Despite their vulnerability demonstrated in World War I, zeppelins still offered seductive attractions to the world’s navies, notably long range and long endurance.
In 1928, the U.S. Navy succumbed to these attractions and ordered two virtually-identical, 785-foot-long airships, the ZRS-4 “Akron” and the ZRS-5 “Macon,” from the Goodyear Zeppelin Corporation. These airships carried 6.5 million cubic feet of non-combustible helium and had a range of more than 9,000 miles, a speed of 80 mph, and were the most expensive “aircraft” built by the United States until after World War II.
They were about $4 million each.
For protection and additional scouting capability, the Navy required the airships have the capability to hanger four aircraft and launch and recover them with a retractable scaffolding extending below the airship, and thus the airships became the world’s first (and only) fully functioning aerial aircraft carriers.
The aircraft chosen for the airships was the Curtiss F9C Sparrowhawk, a small biplane with a length of only 20 feet and a wingspan of 25 feet. It was very light – 2,700 pounds fully loaded – and powered by a 415 horsepower radial engine.
The first F9C was flown in April 1932 and a total of seven were ordered.
They were soon actively employed in developmental operations with the Akron.
Operationally, the Sparrowhawks launched and recovered using a hook/anchor system know as “the flying trapeze.”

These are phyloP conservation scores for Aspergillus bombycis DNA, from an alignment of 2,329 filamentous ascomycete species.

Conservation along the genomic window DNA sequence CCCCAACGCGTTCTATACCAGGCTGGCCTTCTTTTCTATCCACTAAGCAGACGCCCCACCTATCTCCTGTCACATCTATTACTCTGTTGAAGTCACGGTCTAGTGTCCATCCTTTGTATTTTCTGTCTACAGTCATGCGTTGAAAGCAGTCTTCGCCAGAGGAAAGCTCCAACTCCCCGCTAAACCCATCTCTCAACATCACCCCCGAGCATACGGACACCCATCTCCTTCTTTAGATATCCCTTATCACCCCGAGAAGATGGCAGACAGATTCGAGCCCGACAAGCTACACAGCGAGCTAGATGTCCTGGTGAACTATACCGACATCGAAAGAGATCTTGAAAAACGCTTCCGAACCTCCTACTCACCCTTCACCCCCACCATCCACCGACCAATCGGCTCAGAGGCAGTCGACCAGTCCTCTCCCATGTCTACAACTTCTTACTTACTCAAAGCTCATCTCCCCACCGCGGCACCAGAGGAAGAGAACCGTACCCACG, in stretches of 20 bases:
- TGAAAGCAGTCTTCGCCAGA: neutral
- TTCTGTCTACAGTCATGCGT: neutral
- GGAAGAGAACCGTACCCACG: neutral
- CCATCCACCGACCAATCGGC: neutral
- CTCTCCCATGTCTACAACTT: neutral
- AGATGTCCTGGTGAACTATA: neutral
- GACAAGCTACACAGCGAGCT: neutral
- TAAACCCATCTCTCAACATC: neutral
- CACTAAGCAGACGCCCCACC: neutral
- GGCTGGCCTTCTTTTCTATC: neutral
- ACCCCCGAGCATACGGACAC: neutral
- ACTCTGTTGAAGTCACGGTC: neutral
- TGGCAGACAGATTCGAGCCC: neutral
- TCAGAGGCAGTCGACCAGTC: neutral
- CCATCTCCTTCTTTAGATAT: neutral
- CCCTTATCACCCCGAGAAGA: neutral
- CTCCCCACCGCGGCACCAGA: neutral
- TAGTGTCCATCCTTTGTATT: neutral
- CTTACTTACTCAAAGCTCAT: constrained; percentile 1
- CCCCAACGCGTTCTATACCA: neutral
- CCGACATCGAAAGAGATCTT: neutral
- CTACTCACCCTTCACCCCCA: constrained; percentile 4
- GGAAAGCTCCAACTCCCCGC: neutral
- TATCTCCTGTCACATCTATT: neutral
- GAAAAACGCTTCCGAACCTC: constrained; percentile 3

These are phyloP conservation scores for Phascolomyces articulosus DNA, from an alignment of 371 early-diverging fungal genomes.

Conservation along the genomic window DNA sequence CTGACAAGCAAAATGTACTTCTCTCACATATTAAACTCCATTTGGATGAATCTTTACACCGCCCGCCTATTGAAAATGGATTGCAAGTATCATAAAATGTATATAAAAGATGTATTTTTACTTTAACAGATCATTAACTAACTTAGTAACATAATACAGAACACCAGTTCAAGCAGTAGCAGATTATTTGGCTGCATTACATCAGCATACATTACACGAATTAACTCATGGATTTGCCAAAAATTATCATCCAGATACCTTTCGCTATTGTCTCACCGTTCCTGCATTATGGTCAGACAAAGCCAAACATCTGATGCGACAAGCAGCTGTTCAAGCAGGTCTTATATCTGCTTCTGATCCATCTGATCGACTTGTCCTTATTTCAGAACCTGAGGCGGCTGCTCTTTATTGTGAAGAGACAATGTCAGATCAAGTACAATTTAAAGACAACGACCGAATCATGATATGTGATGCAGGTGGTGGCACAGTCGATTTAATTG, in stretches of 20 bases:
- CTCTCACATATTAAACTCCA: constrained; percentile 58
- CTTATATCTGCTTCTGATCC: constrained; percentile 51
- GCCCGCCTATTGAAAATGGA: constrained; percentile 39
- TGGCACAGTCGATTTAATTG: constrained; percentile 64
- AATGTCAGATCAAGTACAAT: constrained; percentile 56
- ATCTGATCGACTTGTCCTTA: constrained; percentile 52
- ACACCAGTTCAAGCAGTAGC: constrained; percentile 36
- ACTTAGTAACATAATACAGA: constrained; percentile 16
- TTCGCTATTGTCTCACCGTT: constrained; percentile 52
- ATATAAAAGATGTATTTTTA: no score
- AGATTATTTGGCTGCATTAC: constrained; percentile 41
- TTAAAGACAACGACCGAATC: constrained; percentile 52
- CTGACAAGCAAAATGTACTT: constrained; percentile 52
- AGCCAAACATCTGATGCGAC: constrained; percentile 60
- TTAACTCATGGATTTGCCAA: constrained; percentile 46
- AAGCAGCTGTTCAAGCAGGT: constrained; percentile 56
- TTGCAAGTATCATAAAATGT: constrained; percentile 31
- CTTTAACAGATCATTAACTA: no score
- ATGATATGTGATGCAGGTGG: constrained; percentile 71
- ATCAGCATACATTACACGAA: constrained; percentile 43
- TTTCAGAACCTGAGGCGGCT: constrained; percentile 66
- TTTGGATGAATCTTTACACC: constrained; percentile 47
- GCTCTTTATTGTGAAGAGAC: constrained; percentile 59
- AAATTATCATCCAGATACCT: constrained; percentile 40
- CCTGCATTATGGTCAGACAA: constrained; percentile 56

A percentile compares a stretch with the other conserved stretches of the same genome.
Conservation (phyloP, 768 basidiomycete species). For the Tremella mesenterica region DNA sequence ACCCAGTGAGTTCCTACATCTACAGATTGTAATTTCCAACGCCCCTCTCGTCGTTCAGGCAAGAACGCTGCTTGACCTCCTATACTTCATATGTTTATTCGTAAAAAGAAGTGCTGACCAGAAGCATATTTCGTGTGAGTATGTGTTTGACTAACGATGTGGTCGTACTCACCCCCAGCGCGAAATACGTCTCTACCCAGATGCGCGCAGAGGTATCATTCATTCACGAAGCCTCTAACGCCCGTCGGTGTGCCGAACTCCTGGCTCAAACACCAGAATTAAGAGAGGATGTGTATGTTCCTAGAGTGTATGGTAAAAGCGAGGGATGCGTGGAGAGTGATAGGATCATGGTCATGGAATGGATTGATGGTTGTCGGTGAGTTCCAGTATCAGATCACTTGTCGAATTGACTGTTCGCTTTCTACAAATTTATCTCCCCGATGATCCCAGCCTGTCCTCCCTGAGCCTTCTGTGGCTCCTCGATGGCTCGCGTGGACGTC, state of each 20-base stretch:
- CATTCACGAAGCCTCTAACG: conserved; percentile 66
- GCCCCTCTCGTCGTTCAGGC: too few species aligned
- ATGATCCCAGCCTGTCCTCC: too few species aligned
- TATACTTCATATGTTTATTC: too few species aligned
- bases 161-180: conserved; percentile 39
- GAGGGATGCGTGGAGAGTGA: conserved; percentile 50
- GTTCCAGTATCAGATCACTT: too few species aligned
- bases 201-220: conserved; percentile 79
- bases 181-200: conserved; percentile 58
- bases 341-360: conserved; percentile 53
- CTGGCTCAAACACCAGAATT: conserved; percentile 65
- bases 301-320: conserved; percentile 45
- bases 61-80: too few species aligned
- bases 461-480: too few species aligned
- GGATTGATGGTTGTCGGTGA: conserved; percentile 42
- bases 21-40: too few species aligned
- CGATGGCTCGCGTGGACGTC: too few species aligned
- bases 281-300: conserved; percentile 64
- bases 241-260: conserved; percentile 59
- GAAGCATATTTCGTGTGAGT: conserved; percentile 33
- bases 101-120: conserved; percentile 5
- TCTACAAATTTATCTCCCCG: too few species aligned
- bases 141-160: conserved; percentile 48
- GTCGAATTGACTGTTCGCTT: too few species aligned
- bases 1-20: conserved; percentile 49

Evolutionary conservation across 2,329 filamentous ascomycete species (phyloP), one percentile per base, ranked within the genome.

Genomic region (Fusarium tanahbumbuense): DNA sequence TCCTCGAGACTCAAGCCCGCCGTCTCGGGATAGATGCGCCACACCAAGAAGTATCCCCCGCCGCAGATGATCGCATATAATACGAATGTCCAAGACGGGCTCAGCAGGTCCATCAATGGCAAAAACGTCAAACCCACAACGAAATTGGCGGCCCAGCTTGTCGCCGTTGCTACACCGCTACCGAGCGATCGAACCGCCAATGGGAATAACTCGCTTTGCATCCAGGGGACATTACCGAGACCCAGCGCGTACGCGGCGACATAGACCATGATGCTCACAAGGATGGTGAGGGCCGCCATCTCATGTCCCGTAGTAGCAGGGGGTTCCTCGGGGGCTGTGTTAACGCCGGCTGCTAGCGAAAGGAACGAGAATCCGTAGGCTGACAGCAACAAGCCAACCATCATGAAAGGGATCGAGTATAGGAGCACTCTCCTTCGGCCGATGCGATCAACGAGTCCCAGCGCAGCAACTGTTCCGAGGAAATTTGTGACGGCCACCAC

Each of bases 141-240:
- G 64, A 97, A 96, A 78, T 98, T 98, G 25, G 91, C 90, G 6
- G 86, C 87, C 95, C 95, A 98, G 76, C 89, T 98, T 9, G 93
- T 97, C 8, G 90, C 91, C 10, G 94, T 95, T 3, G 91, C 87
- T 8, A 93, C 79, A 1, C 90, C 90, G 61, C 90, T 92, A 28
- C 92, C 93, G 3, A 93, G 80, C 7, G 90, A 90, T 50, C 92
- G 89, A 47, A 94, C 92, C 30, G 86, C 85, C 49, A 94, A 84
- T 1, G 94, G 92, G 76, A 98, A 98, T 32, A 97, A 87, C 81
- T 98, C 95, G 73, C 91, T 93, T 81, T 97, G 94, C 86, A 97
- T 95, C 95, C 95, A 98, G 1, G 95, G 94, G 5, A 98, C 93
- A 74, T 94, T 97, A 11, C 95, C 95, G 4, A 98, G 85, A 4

To “land,” the F9C would fly underneath its airship and hook the trapeze cross-bar. Once positively attached, the hook locked automatically.
The Sparrowhawk then shut down its engine and was hoisted aboard, then placed in the hangar. For launching, the hook was engaged to the trapeze inside the hangar, the pilot stepped in and trapeze/aircraft combination was lowered clear of the hull.
The Sparrowhawk would then start its engine, disengage its hook and fall away from the airship.
The system proved so reliable that many of the Sparrowhawks had their high drag, fixed landing gear removed, which gave them much longer range as well as speed and maneuverability that was superior to most normal biplane fighters of the day.
The landing gear was reinstalled if the F9Cs were to return to a land base.
The launch and recovery operations were spectacular and well documented by the Navy, and the diminutive Curtiss fighters gained fame all out of proportion to their small number.
These planes worked with Akron until April 1933 when, on April 3, the airship was caught in a storm over the Atlantic, lost control of its fins in the high winds and crashed into the water.
Amazingly, it carried no life vests and 72 of her 76-man crew drowned, including Rear Adm. William Moffett, considered the “father of U. S. Navy aviation” and a strong supporter of the dirigible.
There were no Sparrowhawks on the Akron at the time, and the fighters then moved to the Macon, where they were widely used in an effort to demonstrate the airship’s value.
But the Macon suffered a similar fate to the Akron when it crashed in another violent wind storm Feb. 12, 1935.
In this case, however, the navy had learned from the Akron disaster and the Macon carried a full load of life vests and rafts; all but two of the 83-man crew survived, though four F9C-2s were lost.
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